Barry Saunders, annotated

Let me start by saying that I’m fond of Barry, the News & Observer columnist with whom I worked for 14 years. I’ve long admired his writing touch, and envied his savoir faire (something I notably lack). But his column yesterday on the latest wrinkle in the Duke lacrosse case was bad. No, it was worse than that. It was lazy, uninformed and essentially illogical. Barry deserves better editing and handling than he’s getting at the N&O. If pushed to do more thoughtful work, a Pulitzer could be in his future. But a column like yesterday’s is only an embarrassment.

With some help from the book “Until Proven Innocent,” which stands as the most scrupulously researched examination of the disgraceful prosecution of three Duke University students on a rape allegation cooked up by an emotionally unbalanced stripper, let me explain the problems with his piece, which is reproduced virtually intact here:

It’s time to concede that the Duke lacrosse players, even the ones who came no closer than you or I to being charged in the discredited rape case, have indeed been damaged.

That means they may be justified in seeking damages from the city of Durham, Duke University, the 911 operator who took the mock distress call, the dude who built the house on Buchanan Boulevard where the non-rape occurred and the automaker who built the cars in which the two strippers came to the house.

The only tangential person not named in the latest lawsuit filed by 38 players was Alexander Graham Bell, the inventor of the telephone on which presumably they called the escort service and ordered up a couple of hootchy-kootchy dancers.

I exaggerate, sure, but not by much. In all, the suit names 29 defendants, including the nurse who performed the rape test on Crystal Gail Mangum — the woman whose cry of “rape” has created the biggest money grab since the Gold Rush of ‘49.

Here’s where Barry’s indignation first starts to go off track. He clearly sees the nurse as just a continuation of the absurd list of potentially responsible parties (”the automaker who built the car “), but that nurse — a trainee, by the way — exaggerated Mangum’s claimed (but nonexistent) injuries so much that police investigators announced as fact that she’d been battered, bruised and violated, allegedly by the lacrosse players. Why shouldn’t the nurse be a defendant? And as for the rest of that sentence, perhaps Barry doesn’t know that just a few days after the alleged rape, Mangum told the security manager of the strip club where she worked that “I’m going to get paid by the white boys.” That was the “money grab.”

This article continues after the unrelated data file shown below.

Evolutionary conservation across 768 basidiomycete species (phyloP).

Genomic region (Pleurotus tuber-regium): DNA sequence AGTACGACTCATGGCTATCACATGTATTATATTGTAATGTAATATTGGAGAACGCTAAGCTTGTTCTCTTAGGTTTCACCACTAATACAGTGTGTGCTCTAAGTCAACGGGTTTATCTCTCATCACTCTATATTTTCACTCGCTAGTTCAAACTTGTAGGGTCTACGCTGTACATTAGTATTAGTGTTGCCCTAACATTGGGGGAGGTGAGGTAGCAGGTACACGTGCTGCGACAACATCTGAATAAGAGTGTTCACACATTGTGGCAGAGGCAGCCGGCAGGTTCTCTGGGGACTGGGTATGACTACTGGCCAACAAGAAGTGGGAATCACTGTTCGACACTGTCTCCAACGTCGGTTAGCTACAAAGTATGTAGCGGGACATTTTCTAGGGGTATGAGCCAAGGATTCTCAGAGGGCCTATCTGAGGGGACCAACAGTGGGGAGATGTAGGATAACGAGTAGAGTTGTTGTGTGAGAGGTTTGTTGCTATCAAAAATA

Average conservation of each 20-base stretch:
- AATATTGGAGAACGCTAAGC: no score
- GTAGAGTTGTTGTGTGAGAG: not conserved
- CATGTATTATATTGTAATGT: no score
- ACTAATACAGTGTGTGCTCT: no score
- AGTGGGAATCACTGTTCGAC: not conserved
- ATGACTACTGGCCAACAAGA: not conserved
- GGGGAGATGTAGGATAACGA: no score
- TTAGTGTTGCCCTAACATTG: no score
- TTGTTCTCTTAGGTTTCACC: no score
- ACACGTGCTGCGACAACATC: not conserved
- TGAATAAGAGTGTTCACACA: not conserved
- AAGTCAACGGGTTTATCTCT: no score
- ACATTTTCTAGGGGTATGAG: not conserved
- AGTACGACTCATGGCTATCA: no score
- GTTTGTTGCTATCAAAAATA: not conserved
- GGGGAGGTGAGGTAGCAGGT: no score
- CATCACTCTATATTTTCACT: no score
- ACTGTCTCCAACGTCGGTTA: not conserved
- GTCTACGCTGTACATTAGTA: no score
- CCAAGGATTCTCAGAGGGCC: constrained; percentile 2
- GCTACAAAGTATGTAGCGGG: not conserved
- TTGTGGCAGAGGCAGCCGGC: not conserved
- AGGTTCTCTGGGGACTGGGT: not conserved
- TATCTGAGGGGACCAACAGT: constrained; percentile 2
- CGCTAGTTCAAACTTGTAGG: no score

The lawsuit claims the plaintiffs have been aggrieved by the negligent infliction of emotional distress.

Say what? Oh, their wittle feelings have been hurt.

You have to have more than hurt feelings to win in court. Demonstrations against you on campus, ostracization by your fellow students, accusations that you’re stonewalling a criminal investigation, harassment at the hands of the Duke faculty, wanted posters featuring your photos scattered around the campus, threats of prosecution for aiding and abetting rape — yeah, those things might add up to emotional distress. Ya think?

Come to think of it, mine have, too. As a Durham resident, I should file suit against the lacrosse team because of the emotional distress various members of it have inflicted upon the city of Durham and, by extension, me.

A News & Observer story from 2006 reported that nearly one-third of the players on that year’s team had been charged with various offenses such as underage drinking, public urination, and open container violations.

Assuming that Barry refers to the same March 28, 2006 story that the book mentions, then “one-third” totals 15 people, four of whom were later found not guilty — meaning that in the three-year span covered by the N&O’s report, a total of 11 players were guilty of the minor excessive partying that we all did in college. Indeed, during that same three-year span, more than a thousand other, non-lacrosse Duke students were cited for “alcohol-related disciplinary violations,” the book reports. Furthermore, during that same 2005-06 academic year, strippers had been featured at 20 other parties staged by Duke students. The lacrosse players were hardly alone in their zeal for partying. If Barry was so emotionally distressed by such behavior that he’s considering a lawsuit, he’s got lots of defendants to choose from.

That doesn’t mean they or their indicted teammates raped someone, but it indicates a proclivity to flout the law. When daddykins is loaded, though, such rowdyism is dismissed as “boys being boys.”

Fewer than a dozen players at a notoriously hard-partying college are guilty of alcohol offenses over three years, and that “indicates a proclivity to flout the law”? Oh, please. That’s just laughable.

How many of our tax dollars went toward the police department’s investigation of citizens’ complaints against team members over the years?

Let’s call it a fraction of 1 percent of the ultimate bill for the whole scandalous prosecution. And by the way, most of the off-campus parties that brought citizen complaints didn’t involve lacrosse players.

A lawyer for the players contends they, uncharged though they are, suffered “grievous, lasting injuries” and suffered “a horrifying personal nightmare.”